No filmmaker has had as longstanding impact on or dedication to the biopic (or movie biography) quite like Ken Russell, the most audacious of the wave of British directors who became international mavericks starting in the 1960s. Russell’s strong visual sensibilities and keen ear for music made for a potent combination when he began directing classical music composer biographies for the U.K. anthologized television series, Monitor, with efforts like Elgar (1962), Bartok (1964) and The Debussy Film (1965).
Foreshadowing the revolution of music videos, his films reveled in pure sensory expression as much as biographical information, while creating a portrait of these composers far removed from what audiences had experienced from Hollywood with efforts like The Great Waltz (1938). His big screen film career finally took off in the late ‘60s with his second and third features, Billion Dollar Brain (1967) and Women in Love (1969), but Russell continued to explore his beloved composers on TV for another anthology series, Omnibus, with the entries “Song of Summer” (1968) and the most controversial of them all by far, “Dance of the Seven Veils” (1970), which remained banned from public exhibition for 50 years.
Only slightly less scandalous was Russell’s first bona fide feature about a legendary composer, The Music Lovers (1971), with Richard Chamberlain as a sexually tormented and painfully closeted Tchaikovsky who channels his conflict into powerful musical expression. Russell would go on to make two more composer biopics that would have likely numbered more had the third, Lisztomania (1975), not receiving such a scathing reception from the press and public. The centerpiece of this trilogy is the most restrained, relatively speaking, but no less dazzling: Mahler (1974), with veteran British actor Robert Powell starring as the legendary composer whose career spanned from the late 19th century into the early 20th.
Here we get an impressionistic snapshot of his life and work as he travels by train with his wife, Alma (Georgina Hale), back from a prematurely curtailed concert tour as part of the conducting gigs that provided most of their income. The jolting opening moment of a lakeside cabin suddenly bursting into flames announces from the outset that this is no average movie biography, and Russell more than lives up to it for two hours with a flurry of pop culture references and wickedly outlandish depictions of Mahler’s neuroses, including his feelings about his own Judaism, a sequence with Hale, seen earlier in Russell’s The Boy Friend (1971), delivering a physically intense powerhouse that supplied most of the film’s most memorable stills.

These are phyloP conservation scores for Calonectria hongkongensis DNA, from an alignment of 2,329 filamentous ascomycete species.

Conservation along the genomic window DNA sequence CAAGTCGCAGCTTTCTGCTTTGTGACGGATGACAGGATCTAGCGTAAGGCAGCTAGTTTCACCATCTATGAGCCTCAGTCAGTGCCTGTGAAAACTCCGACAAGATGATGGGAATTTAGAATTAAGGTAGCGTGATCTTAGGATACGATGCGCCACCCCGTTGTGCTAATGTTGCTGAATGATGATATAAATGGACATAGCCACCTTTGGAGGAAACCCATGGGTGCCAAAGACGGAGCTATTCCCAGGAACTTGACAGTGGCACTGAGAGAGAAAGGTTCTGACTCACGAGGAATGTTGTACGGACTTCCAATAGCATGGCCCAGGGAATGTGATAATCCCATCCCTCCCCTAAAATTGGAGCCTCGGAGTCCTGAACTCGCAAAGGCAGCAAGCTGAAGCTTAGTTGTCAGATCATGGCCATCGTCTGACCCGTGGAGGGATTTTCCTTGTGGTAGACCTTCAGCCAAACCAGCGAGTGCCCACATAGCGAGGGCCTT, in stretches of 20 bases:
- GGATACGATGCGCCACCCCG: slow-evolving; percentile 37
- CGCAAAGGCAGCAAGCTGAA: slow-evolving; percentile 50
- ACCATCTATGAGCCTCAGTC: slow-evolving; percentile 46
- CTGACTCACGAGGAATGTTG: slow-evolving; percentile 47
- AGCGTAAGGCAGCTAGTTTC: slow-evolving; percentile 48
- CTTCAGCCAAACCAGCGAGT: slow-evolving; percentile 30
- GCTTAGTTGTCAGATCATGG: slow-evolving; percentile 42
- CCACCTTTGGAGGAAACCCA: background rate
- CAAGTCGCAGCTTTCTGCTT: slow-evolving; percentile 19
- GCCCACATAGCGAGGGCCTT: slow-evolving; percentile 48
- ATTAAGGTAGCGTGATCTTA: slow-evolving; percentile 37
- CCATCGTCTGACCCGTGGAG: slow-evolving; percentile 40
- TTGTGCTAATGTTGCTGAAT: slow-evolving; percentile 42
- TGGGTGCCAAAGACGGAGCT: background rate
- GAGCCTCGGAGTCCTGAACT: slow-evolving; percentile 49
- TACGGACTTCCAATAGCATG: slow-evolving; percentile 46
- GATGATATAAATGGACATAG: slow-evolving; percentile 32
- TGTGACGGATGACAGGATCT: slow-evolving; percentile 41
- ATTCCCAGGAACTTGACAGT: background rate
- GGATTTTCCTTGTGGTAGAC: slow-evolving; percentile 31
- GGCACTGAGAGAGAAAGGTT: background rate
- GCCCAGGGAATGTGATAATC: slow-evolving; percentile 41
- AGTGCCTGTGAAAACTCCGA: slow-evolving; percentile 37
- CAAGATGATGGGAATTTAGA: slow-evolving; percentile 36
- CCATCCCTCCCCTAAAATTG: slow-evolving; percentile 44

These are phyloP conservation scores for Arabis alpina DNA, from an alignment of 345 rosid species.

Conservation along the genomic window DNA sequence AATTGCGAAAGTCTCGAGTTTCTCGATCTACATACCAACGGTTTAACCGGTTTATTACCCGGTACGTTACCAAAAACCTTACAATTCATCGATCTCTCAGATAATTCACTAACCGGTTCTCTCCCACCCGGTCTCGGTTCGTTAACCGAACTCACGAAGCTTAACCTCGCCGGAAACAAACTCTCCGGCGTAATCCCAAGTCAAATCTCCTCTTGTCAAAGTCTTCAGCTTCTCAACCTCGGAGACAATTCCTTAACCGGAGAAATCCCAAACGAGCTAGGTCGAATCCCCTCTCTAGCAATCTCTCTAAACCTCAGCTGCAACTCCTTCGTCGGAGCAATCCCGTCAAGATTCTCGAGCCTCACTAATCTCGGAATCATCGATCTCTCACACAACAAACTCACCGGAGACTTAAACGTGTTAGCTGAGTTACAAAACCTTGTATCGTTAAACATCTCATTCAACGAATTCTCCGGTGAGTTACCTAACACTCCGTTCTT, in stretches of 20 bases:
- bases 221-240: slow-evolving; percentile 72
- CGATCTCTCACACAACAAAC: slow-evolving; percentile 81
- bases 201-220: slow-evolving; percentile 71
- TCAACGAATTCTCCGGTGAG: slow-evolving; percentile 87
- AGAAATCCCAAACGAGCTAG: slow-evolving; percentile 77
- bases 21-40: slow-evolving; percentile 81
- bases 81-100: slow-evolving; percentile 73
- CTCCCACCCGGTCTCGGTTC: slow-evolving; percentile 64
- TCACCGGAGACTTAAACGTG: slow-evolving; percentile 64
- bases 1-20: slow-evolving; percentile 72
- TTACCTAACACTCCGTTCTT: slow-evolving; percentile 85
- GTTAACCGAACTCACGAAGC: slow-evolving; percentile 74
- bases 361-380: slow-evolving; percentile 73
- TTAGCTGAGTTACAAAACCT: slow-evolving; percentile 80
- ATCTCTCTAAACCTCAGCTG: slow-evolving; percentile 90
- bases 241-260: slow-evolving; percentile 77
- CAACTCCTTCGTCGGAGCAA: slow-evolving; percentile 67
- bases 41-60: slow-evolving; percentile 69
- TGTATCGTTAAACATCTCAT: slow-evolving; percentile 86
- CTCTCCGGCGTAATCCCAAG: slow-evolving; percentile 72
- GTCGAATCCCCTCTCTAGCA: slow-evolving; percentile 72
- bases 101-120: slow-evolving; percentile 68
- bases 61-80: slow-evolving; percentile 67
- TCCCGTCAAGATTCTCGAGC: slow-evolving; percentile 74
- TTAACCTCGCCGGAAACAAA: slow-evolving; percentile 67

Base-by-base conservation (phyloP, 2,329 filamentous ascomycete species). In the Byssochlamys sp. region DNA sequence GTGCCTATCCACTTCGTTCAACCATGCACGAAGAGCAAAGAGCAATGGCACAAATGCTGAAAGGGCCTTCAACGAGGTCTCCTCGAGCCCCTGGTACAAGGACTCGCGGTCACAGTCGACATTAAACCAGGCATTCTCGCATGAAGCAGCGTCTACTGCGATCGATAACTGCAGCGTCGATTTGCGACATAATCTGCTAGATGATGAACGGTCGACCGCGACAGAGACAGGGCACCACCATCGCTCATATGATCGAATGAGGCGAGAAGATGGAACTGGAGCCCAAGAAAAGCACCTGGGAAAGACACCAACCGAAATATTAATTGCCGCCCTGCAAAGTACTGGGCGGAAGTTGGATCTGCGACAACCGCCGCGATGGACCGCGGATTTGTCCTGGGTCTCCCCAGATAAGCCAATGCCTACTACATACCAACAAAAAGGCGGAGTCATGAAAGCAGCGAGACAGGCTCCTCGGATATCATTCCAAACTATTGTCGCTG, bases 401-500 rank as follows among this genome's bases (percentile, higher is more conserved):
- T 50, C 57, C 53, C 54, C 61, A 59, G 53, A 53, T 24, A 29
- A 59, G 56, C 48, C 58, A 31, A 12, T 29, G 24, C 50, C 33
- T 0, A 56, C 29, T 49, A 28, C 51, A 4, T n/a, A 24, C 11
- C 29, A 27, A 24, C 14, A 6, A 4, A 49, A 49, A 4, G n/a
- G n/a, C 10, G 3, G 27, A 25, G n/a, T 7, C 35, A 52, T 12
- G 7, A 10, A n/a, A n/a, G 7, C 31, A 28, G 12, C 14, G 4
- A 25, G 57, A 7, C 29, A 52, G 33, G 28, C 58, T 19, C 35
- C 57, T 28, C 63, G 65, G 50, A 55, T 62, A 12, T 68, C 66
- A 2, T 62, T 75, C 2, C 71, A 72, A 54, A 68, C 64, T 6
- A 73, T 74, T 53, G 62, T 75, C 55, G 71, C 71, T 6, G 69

Given a very modest theatrical release including minimal U.S. play from the independent distributor Mayfair Films, Mahler was also Russell’s first film with production company Goodtimes Enterprises, the David Puttnam-Sanford Liberson union that also blessed us with Bugsy Malone (1976) and would also back Lisztomania. Though only a minority of theaters were equipped to showcase it, this also marked Russell’s first real foray into multi-channel sound, boasting an expansive stereo mix that hasn’t always been replicated on home video. The sonic advances in this film paved the way for his next film, Tommy (1975), whose groundbreaking “Quintaphonic Sound” presentation remains an audiophile gold standard. Though it doesn’t enjoy the level of popularity as some of Russell’s incendiary successes, Mahler remains a pivotal evolution in his artistic process and a solid entry point to anyone curious about what makes him such a distinctive talent.